Book Review : The Dragons of Nova

Book Review : The Dragons of NovaThe Dragons of Nova by Elise Kova
Published by Keymaster Press on July 11th 2017
Genres: Fantasy, Science Fiction
Pages: 487
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Cvareh returns home to his sky world of Nova with the genius crafter Arianna as his temperamental guest. The mercurial inventor possesses all the Xin family needs to turn the tides of a centuries-old power struggle, but the secrets she harbors must be earned with trust -- hard to come by for Ari, especially when it comes to Dragons. On Nova, Ari finds herself closer to exacting vengeance against the traitor who killed everything -- and everyone – she once loved. But before Ari can complete her campaign of revenge, the Crimson Court exposes her shadowed past and reveals something even more dangerous sparking between her and Cvareh.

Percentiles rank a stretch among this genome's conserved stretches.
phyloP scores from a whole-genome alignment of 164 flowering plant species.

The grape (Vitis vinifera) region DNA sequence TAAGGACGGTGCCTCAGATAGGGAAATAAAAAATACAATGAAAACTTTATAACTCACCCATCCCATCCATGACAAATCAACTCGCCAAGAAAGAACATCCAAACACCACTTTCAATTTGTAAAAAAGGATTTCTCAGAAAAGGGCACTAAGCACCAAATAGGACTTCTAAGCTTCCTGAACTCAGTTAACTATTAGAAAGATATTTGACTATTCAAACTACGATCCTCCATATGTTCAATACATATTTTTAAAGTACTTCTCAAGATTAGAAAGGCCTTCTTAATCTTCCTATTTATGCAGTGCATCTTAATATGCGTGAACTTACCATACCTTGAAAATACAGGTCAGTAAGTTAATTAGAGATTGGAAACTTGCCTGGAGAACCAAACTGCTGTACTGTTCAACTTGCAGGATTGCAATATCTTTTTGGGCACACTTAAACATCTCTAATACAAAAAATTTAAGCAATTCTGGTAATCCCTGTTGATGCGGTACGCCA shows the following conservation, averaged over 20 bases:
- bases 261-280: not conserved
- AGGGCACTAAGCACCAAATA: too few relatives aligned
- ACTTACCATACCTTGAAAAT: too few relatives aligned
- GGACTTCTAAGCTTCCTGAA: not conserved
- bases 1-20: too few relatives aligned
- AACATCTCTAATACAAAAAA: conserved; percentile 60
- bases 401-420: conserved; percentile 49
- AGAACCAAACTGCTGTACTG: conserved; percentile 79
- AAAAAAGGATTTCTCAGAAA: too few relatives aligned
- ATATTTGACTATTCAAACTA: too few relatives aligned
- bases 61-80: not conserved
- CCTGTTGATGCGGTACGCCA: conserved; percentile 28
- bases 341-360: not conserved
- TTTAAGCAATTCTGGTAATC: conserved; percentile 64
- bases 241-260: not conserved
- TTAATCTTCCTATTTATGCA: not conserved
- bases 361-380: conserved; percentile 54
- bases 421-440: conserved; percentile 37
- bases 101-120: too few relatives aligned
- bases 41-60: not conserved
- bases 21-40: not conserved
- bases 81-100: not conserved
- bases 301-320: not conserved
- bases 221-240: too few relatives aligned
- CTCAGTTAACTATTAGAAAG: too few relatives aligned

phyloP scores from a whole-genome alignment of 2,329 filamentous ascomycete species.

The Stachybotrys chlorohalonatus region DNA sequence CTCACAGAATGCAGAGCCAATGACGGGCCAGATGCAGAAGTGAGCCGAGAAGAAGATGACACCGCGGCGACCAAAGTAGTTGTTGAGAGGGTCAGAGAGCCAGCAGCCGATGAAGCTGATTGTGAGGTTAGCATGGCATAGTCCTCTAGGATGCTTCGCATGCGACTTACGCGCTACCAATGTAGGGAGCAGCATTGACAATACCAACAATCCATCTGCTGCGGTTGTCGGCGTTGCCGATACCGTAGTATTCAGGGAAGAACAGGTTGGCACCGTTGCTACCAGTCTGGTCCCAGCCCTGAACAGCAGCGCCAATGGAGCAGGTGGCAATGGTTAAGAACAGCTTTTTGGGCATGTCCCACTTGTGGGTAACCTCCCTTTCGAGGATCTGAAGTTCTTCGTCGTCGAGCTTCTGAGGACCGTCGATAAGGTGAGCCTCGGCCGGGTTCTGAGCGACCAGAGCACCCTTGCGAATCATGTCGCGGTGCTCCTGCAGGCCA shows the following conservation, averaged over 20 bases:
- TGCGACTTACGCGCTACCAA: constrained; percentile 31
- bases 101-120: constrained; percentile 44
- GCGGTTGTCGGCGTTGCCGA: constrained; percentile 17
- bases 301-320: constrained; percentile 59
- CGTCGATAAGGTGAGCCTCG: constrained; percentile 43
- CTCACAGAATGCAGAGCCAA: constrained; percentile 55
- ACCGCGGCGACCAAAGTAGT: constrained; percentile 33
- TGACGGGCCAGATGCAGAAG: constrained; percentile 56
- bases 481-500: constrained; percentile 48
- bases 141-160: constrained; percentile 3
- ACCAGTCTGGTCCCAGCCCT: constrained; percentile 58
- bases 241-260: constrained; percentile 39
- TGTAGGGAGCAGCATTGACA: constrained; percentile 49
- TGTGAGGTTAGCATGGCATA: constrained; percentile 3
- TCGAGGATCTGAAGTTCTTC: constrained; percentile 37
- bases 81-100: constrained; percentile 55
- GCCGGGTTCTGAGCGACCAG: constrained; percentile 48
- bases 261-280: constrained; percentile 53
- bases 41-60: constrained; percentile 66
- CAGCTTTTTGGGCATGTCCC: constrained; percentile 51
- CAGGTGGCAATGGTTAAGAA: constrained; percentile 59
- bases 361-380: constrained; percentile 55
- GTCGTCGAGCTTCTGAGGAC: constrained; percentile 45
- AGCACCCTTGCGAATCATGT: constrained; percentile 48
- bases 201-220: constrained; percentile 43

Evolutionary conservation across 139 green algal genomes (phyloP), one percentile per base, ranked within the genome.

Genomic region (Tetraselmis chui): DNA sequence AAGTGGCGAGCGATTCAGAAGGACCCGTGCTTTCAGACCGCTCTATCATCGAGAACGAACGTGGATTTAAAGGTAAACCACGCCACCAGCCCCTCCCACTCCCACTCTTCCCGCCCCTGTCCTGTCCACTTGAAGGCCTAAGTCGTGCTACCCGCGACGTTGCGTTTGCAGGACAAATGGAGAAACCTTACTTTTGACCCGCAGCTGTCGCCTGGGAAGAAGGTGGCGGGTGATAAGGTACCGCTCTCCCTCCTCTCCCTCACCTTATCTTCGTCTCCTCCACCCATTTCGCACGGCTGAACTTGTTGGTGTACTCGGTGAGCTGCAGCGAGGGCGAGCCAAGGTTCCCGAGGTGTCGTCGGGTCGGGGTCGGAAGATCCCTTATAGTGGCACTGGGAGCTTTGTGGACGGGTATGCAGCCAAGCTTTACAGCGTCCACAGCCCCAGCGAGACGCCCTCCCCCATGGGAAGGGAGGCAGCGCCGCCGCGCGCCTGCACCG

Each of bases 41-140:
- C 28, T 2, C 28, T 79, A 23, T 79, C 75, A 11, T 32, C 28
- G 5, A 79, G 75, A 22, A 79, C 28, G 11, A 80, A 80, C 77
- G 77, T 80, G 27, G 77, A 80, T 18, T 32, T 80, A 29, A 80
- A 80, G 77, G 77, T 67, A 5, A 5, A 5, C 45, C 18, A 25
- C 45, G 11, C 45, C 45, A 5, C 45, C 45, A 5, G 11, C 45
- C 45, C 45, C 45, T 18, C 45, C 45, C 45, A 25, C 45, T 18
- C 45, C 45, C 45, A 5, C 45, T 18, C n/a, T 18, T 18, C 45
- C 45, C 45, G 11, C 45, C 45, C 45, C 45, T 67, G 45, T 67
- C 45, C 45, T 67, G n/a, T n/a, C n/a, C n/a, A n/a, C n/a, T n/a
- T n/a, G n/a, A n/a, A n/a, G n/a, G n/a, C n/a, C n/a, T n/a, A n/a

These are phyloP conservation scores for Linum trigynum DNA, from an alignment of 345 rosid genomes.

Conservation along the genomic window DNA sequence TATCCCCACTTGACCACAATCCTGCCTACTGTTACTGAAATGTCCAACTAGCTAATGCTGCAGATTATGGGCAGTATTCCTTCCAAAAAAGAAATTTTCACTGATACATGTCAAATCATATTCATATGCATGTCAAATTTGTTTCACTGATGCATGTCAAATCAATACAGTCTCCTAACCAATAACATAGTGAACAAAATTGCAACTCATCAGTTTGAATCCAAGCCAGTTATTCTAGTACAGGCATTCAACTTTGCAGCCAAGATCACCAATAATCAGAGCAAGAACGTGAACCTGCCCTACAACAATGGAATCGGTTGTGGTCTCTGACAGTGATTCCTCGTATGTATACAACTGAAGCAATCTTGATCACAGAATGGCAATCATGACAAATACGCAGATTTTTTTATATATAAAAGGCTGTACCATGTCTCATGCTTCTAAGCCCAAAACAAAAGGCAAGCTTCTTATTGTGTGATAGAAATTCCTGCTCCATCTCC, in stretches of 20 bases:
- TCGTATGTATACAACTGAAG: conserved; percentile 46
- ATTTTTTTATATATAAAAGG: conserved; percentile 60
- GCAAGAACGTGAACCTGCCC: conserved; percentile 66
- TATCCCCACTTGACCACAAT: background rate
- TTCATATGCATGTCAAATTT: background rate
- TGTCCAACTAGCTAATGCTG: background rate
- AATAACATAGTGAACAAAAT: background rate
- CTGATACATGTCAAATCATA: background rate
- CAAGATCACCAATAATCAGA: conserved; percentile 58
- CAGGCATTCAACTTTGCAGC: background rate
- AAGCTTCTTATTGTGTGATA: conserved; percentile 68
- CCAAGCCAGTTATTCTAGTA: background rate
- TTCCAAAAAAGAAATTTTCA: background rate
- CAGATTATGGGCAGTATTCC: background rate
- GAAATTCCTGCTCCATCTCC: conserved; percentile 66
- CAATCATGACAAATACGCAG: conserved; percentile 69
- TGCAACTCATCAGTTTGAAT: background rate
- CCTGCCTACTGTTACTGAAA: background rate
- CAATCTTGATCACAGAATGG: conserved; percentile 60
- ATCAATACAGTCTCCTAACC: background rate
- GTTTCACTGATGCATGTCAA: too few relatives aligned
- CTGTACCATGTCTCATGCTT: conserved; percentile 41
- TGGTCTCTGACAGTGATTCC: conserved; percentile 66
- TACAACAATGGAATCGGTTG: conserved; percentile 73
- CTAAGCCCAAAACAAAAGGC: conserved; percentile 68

While Nova is embroiled in blood sport and political games, the rebels on Loom prepare for an all-out assault on their Dragon oppressors. Florence unexpectedly finds herself at the forefront of change, as her unique blend of skills -- and quick-shooting accuracy -- makes her a force to be reckoned with. For the future of her world, she vows vengeance against the Dragons.

Before the rebellion can rise, though, the Guilds must fall.


The sequel to the Alchemists of Loom, The Dragons of Nova, is an excellent follow-up in The Loom Saga. The character development and the world-building in Dragons of Nova is just as interesting as in the first novel. I loved Cverah’s sister, Petra, learning the true nature of the Dragon King’s mate, Coletta, and seeing Florence coming into her own. I was less than thrilled with all of Arianna’s development, but learning more about her origins and watching her realize her feelings for Cverah were true highlights.